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JOURNEY THROUGH HELL ALMOST TO HEAVEN
For more than a century and a half since the end of that War, for the most part Southerners have almost reverently referred to the Civil War as “The Lost Cause”, and to its military leaders [Robert E. Lee, Stonewall Jackson, etc.] as heroes. The author leaves it up to the reader to decide whether they should be remembered as valiant heroes or traitors to the United States. What is certain is that their actions led to the devastation of the South and a legacy of bigotry and oppression of blacks for far more than a century.
Inspired by recent often violent disputes about displaying the Confederate flag in state and local government areas, and monuments to Confederate military and political ‘heroes’ in public parks and government buildings, Mel King wrote this novel. Set against a background of actual historical events, a young doctor experiences the horrors of a war that pitted family members against each other, countrymen against countrymen. He realizes the truth of the phrase coined by Union General Sherman: “War is Hell.” He concludes that the primary motivation of the South in starting the War was to preserve the abominable institution of slavery.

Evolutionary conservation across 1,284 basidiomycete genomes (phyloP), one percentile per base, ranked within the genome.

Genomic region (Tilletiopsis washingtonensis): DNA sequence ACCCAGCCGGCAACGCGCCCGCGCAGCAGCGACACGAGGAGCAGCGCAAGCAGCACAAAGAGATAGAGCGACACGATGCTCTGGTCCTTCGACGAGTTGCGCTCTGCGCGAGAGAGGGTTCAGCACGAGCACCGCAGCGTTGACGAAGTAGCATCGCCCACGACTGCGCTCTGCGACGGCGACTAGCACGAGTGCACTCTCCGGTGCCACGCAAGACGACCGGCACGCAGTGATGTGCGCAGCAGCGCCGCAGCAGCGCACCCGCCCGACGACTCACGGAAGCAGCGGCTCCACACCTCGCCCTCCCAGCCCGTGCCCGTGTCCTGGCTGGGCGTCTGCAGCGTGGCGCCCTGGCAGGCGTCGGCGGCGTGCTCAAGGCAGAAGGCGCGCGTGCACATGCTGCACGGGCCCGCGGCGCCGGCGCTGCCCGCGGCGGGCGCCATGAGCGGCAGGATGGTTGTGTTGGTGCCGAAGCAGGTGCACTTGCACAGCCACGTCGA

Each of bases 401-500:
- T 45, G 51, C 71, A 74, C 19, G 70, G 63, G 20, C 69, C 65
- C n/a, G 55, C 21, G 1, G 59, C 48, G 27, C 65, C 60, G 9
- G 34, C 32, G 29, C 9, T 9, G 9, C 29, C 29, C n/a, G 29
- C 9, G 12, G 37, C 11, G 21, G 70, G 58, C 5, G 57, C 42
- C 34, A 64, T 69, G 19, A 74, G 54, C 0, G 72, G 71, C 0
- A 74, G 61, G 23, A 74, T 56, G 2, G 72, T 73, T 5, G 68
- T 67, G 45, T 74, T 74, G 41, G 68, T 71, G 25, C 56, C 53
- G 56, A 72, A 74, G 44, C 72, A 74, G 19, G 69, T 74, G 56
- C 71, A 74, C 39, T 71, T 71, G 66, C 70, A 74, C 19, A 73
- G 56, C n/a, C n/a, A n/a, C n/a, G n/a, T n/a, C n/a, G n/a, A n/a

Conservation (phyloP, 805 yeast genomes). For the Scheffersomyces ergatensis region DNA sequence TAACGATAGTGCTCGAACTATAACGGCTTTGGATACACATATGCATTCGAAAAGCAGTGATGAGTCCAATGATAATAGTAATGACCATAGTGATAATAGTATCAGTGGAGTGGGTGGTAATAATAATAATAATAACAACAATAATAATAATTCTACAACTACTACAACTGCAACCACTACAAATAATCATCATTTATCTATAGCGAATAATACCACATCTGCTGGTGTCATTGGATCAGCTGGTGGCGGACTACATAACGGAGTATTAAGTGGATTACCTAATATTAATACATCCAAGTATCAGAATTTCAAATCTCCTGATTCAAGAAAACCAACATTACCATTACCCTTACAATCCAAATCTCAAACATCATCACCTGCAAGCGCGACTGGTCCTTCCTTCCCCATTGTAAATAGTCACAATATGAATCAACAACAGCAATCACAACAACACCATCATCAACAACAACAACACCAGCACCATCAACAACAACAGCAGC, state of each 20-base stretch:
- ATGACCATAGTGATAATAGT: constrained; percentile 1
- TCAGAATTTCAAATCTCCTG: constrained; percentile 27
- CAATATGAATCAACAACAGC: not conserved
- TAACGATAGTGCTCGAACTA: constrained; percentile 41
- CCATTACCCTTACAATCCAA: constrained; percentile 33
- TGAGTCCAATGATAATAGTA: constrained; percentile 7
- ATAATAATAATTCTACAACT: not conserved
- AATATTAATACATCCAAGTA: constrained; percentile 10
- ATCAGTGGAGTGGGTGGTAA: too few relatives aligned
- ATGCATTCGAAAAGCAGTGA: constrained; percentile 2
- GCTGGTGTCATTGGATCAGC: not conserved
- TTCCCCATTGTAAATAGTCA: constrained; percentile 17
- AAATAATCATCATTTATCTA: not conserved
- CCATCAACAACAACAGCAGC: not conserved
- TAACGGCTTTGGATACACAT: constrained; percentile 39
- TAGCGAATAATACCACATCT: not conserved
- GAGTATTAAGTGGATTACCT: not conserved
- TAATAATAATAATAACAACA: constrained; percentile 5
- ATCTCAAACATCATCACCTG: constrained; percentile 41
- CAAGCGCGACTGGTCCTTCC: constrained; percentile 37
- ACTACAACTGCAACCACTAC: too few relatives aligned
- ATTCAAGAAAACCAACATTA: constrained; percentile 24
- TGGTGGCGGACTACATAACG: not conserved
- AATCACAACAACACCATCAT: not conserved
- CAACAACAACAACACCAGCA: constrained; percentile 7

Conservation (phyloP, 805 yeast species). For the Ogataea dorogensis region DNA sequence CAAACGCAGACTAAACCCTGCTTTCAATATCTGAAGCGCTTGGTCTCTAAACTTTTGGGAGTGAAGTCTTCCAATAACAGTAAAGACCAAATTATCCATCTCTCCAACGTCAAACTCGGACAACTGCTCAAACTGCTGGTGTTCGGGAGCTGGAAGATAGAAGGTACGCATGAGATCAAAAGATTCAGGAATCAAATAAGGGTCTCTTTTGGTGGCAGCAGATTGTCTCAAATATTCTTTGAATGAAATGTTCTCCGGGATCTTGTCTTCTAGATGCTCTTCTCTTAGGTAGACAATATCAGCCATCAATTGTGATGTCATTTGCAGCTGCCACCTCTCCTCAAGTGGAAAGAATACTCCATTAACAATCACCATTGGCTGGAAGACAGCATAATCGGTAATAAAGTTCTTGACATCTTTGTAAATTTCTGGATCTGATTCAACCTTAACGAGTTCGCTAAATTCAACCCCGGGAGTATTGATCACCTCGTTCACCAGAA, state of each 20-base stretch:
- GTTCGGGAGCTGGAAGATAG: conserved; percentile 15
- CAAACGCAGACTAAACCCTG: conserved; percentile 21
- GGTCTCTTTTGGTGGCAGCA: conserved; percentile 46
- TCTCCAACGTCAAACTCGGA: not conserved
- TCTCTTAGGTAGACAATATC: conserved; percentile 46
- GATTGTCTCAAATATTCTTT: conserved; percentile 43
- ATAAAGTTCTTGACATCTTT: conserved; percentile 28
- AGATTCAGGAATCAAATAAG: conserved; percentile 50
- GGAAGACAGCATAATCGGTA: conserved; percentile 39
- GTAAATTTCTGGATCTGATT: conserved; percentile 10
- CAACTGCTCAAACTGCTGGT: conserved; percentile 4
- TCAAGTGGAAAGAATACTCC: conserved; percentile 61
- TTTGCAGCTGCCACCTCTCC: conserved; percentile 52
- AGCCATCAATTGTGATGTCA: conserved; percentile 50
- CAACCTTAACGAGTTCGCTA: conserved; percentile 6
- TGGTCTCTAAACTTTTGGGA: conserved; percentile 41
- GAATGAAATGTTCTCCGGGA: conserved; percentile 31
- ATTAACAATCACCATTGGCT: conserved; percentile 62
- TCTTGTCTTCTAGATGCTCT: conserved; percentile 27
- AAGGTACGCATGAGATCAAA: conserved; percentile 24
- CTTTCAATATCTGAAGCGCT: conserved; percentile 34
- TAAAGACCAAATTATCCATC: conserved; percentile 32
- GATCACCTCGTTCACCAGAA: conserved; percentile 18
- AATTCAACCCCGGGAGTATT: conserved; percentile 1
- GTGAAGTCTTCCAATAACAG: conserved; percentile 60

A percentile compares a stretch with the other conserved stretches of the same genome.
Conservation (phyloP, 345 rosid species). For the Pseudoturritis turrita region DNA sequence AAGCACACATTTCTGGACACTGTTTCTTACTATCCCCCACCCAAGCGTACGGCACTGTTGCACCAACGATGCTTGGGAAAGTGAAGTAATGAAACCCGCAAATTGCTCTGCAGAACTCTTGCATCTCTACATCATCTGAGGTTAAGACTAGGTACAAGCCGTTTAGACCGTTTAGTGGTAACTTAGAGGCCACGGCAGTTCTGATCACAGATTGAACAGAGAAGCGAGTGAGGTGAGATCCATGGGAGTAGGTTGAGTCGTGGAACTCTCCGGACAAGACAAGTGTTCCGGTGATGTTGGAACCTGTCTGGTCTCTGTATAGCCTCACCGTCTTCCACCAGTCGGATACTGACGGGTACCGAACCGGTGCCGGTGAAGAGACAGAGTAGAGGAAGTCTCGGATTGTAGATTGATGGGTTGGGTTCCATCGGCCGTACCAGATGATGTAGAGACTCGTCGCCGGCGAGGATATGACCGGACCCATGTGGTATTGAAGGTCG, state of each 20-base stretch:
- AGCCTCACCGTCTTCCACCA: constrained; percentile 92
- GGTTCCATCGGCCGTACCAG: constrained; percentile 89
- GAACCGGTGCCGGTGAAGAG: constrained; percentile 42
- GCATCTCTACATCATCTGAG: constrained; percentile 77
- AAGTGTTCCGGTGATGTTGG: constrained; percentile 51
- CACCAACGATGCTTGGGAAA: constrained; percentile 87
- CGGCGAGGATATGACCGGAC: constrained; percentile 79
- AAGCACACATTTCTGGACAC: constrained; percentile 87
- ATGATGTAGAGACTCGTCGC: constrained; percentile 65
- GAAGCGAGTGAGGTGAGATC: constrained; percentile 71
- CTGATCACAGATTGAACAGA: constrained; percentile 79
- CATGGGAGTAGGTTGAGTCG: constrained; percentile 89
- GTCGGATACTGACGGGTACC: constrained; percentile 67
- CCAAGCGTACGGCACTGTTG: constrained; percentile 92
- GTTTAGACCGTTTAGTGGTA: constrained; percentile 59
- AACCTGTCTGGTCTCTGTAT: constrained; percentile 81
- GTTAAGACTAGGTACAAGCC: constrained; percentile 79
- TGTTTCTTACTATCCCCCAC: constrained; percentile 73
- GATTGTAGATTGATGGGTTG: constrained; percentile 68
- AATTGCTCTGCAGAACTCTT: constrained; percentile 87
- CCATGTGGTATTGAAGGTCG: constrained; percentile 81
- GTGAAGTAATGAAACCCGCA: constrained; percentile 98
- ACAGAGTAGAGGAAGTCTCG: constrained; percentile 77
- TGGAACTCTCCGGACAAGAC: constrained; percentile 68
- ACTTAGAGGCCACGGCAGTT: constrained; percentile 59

Author King shows how military leaders on both sides failed to recognize that recent advancement in the accuracy and capabilities of weapons of war made the predominantly practiced Napoleonic tactics obsolete. The result was massive deaths and casualties on both sides, enhanced by some seemingly uncaring generals. The novel raises the issue of whether the South’s military leaders should be remembered as heroes or as traitors to our nation. It also shows a dark side of Confederate General Lee who, possibly due to his belief in his infallibility and/or lack of understanding how new weapons made Napoleonic tactics obsolete, ignored the pleadings of his second-in-command and ordered thousands of his troops on a suicidal mission.
The novel also shows that the War changed medical science and treatment from a prewar condition that had changed little in over a thousand years, to the first steps forward into modern medicine, with recognition of the importance of sanitary conditions, the use of anesthetics during surgery, and the keeping of detailed medical records. This is revealed as the reader follows the life and deeds of a fictional character, a young medical student who joins the Union Army and experiences the horrors and successes of the War as a surgeon in the Medical Corps.
As with his previous books, the author hopes that his new novel will inspire an interest in history, because, in the words of George Santayana:
“THOSE WHO CANNOT REMEMBER THE PAST ARE CONDEMNED TO REPEAT IT.”